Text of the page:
As millions of Houston residents faced life-threatening flooding on Monday with the saturated remnants of Hurricane Harvey expected to bring even more heavy rains in the days ahead, journalist Naomi Klein warned against the notion, already being pushed by some on the right, that the disaster shouldn’t be “politicized.”
“The window for providing meaningful context and drawing important conclusions is short. We can’t afford to blow it.”
—Naomi Klein”Now is exactly the time to talk about climate change, and all the other systemic injustices — from racial profiling to economic austerity — that turn disasters like Harvey into human catastrophes,” Klein wrote at The Intercept on Monday.
In her piece, Klein warns that the absence of journalists, lawmakers, or experts on the cable news shows and in major papers connecting the dots between human-caused global warming and the severe destruction now underway in Texas is itself a “highly political decision.” And the wrong one.
“The window for providing meaningful context and drawing important conclusions is short. We can’t afford to blow it,” she writes. “Talking honestly about what is fueling this era of serial disasters — even while they’re playing out in real time—isn’t disrespectful to the people on the front lines. In fact, it is the only way to truly honor their losses, and our last hope for preventing a future littered with countless more victims.”
On Sunday, Trump ally Sheriff David Clarke accused progressives of politicizing the storm by discussing President Donald Trump’s response to the massive floods and damage to the nation’s fourth-largest city.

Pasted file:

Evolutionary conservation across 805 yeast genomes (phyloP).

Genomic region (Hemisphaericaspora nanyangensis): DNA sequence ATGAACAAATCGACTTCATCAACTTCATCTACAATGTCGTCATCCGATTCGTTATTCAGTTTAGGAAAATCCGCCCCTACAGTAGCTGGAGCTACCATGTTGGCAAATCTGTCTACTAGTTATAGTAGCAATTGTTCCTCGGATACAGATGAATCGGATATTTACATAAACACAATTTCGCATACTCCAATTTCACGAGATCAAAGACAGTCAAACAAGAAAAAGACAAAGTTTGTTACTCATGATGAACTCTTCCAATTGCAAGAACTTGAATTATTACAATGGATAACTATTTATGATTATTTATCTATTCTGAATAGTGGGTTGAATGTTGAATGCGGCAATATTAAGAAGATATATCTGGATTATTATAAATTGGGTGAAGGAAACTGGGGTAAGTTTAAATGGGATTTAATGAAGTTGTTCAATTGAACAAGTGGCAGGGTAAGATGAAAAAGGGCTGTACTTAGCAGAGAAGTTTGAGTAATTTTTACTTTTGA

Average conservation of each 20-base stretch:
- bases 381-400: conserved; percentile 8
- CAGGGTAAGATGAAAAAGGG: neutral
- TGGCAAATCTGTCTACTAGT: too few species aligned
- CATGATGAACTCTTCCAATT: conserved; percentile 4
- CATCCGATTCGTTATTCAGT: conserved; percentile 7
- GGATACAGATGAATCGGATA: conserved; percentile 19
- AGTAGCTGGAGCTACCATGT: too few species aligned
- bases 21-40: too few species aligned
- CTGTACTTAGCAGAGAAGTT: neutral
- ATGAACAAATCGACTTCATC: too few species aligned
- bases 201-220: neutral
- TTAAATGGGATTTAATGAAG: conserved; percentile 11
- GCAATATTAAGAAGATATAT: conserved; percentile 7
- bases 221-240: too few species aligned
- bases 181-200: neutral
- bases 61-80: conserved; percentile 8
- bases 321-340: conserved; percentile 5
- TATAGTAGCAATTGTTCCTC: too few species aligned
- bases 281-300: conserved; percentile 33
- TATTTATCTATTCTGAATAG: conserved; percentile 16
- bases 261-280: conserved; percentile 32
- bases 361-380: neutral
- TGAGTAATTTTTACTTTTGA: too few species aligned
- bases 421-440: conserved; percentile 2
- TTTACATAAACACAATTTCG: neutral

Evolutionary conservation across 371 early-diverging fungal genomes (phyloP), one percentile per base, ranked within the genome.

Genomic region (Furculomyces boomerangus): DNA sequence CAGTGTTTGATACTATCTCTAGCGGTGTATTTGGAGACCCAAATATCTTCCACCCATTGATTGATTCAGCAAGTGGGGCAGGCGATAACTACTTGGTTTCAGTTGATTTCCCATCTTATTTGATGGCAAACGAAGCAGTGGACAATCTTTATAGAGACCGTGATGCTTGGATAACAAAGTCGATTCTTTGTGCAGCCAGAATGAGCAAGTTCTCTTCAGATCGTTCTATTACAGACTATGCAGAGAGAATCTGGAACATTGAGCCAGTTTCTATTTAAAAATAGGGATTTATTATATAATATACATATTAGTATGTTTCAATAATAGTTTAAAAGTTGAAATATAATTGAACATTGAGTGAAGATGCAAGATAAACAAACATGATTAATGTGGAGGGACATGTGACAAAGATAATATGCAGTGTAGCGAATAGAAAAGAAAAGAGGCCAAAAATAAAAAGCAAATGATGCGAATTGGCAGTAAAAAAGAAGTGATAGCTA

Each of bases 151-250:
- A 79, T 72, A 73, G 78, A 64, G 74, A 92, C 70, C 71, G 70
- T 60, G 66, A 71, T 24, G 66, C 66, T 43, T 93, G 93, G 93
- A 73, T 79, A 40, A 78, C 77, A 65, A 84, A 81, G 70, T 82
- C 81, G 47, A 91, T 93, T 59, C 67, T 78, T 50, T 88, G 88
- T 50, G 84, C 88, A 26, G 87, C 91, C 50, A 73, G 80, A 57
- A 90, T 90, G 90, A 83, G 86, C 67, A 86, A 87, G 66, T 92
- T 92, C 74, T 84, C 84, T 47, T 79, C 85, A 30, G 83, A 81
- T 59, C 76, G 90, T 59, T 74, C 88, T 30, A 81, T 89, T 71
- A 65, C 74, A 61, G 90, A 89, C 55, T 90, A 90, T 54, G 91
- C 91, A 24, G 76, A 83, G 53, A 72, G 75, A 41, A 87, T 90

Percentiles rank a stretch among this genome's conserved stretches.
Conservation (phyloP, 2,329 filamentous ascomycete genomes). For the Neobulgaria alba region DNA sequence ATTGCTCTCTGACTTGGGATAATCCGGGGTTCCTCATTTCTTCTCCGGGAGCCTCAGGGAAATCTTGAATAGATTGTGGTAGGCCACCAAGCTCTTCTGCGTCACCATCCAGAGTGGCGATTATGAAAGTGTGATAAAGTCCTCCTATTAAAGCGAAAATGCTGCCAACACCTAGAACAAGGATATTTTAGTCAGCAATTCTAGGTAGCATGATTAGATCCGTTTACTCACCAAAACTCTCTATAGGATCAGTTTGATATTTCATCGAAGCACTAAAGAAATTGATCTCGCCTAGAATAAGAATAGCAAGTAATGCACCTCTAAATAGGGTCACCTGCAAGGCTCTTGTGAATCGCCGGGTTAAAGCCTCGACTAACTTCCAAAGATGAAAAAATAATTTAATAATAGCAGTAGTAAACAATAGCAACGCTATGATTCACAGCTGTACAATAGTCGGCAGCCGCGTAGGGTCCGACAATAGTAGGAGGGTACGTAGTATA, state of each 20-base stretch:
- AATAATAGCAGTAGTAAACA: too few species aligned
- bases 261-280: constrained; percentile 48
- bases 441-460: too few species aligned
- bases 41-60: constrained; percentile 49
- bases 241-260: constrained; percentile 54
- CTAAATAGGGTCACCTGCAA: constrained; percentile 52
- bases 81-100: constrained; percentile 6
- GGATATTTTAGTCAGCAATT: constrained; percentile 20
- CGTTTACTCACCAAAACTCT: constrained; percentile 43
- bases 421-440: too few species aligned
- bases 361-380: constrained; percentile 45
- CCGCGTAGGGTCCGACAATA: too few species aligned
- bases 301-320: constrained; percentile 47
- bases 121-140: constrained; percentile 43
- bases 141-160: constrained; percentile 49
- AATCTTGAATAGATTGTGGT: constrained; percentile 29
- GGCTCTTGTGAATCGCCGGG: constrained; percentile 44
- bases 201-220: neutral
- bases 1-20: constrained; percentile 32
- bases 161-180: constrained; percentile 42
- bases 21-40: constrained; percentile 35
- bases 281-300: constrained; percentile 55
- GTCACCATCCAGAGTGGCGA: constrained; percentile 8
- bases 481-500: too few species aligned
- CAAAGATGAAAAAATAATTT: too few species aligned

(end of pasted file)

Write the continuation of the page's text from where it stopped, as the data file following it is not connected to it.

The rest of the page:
In a Washington Post column, conservative radio host Hugh Hewitt chimed in: “Some advice for my colleagues in the media: Be very slow to politicize this storm. It looks to be quite awful in its impacts. The pull of domestic politics generally and the president specifically on every story is so strong these days that it takes great intentionality to not make this an occasion for another round of Trump trashing or boosterism.”
In pair of tweets earlier on Monday, Klein cautioned against dismissing concerns about climate change and its impact on natural disasters like Harvey, as well as questions about economic inequality and how low-income neighborhoods and communities have been historically left behind by the federal government both in terms of how cities prepare for disasters and how they respond to them.
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